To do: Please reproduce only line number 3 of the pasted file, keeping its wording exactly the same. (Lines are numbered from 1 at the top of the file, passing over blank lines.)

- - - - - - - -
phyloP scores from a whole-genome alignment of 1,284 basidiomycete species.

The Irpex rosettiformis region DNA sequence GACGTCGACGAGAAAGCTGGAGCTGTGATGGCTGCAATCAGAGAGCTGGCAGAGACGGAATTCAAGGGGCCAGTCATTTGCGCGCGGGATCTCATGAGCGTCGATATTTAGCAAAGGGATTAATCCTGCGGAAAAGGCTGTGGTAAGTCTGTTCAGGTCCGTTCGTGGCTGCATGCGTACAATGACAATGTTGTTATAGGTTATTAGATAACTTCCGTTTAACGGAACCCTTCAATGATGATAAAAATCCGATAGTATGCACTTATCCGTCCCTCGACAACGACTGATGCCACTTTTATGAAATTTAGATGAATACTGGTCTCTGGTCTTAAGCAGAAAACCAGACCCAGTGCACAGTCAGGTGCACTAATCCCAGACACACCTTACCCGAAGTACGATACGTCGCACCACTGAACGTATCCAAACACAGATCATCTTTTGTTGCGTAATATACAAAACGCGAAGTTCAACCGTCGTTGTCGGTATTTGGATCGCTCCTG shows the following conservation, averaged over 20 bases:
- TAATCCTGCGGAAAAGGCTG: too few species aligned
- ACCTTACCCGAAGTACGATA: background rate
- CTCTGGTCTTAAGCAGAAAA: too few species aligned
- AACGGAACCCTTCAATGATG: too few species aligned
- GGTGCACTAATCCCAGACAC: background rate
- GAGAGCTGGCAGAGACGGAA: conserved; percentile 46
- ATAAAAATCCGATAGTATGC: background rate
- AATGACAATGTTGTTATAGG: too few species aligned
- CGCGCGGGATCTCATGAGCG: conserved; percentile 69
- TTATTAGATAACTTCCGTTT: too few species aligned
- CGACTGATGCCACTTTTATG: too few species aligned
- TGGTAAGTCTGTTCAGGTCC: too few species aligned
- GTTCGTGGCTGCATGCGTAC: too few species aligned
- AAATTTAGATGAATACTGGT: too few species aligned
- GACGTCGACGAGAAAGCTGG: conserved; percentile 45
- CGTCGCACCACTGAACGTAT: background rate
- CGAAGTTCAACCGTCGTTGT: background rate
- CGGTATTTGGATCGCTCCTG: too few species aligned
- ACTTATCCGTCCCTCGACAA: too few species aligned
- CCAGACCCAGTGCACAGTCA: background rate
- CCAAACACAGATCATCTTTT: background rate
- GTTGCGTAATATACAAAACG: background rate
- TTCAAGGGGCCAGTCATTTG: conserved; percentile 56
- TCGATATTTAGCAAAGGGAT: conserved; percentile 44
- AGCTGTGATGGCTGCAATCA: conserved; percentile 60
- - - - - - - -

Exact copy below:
- TAATCCTGCGGAAAAGGCTG: too few species aligned